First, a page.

"In cooking, as in all the arts, simplicity is a sign of perfection." - Curnonsky

Saturday, August 4, 2007

The Family Guy: Stewie Loves Lois

Question: Was Seth MacFarlane's first priority to offend viewers? Because if it was, he succeeded. The episode for Family Guy pulls as many homosexual and rape jokes out as possible. And the biggest problem with these jokes is that some of them go too far and crosses the line of good taste and revels in the awkward situations.

The plot of the episode follows Peter as he goes into the doctor for a flu shot only to stick around for a prostate exam. In true Family Guy fashion Peter believes that his doctor was trying to rape him. Eventually Peter takes his doctor to court, and gets his medical license revoked. By the end Peter does understand that the exam was just that, and that he was in need of the exam all along.

The other story told in the episode starts with Stewie having his stuffed animal destroyed by a dog, only to be sewn back together by Lois. The combined action of the restoration of his doll and a nice meal show Stewie that his mother is not his enemy but his best friend. After some nice bonding time, Lois finds that Stewie is just too clingy, leading her to homicidal thoughts. In the end things go back to the way they started as Lois ignores Stewie's cries and he hurts himself.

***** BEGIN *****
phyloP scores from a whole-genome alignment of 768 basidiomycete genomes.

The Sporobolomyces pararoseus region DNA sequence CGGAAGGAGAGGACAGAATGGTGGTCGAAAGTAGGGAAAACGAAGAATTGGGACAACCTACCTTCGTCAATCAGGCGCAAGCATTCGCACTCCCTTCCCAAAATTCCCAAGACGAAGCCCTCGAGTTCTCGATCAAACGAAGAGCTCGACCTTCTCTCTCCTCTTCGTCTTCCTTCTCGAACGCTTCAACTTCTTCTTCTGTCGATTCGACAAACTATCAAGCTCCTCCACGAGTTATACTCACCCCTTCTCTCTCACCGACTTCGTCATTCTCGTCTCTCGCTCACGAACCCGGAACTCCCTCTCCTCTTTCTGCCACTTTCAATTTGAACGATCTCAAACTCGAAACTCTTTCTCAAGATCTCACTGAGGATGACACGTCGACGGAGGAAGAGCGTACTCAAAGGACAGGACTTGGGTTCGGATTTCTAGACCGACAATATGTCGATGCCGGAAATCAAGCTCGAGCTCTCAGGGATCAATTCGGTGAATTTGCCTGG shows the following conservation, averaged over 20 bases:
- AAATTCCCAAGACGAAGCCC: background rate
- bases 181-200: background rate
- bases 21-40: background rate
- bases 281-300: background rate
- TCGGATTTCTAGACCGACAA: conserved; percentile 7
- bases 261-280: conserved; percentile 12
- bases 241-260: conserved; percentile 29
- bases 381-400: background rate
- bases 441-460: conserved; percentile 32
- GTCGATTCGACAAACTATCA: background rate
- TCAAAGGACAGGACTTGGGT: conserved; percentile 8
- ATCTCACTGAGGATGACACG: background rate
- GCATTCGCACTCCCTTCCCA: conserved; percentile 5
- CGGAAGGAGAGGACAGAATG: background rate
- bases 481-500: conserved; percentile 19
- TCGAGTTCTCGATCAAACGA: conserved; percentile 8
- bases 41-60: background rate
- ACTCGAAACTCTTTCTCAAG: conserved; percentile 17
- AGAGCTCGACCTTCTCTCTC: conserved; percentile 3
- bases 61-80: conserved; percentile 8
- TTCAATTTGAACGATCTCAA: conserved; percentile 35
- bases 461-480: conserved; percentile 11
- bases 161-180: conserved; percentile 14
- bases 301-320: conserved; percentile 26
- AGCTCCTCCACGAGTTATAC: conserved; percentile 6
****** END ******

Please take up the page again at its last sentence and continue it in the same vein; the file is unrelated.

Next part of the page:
The Stewie/Lois story was really kind of funny. This bit was a nice window in on parenting. Although parents want to be closer to their children, they can find that it isn't as good of an idea as they initially thought. Plus, this new relationship led to a couple great confrontations between Stewie and Brian. As always Brian is working his best to impress Lois, while Stewie's new found love for his mother springs jealousy - what follows are a couple hilarious scenes with the two competing for her (one argument ends with Stewie screaming in Spanish which is very funny).

The other storyline is where my big problem is with the episode. I know that the story comes full circle and Peter realizes that he needs the prostate exam, but that does not excuse the rather frank and explicit rape jokes leading to this revelation. One of the scenes in particular - Peter giving his trumped up testimony of being violated in court - went from creepy and awkward to just plain disturbing. A black and white dream depicts Peter's interpretation of the "incident" which is just graphic depictions of him being uncomfortably groped, probed and kissed. I know that a couple of the flashbacks were direct movie parodies, but it was just wrong. Whereas a prostate joke can be offensive and funny, a rape joke can almost never be both.

I'm a fan of the Family Guy, and I admit that some of the better episodes and jokes are those that are offensive. But it is tough to tell people to watch a television program that treats these real issues with such nonchalance. I'm hoping that the new season is funnier than this episode - please, MacFarlane, think before you write.

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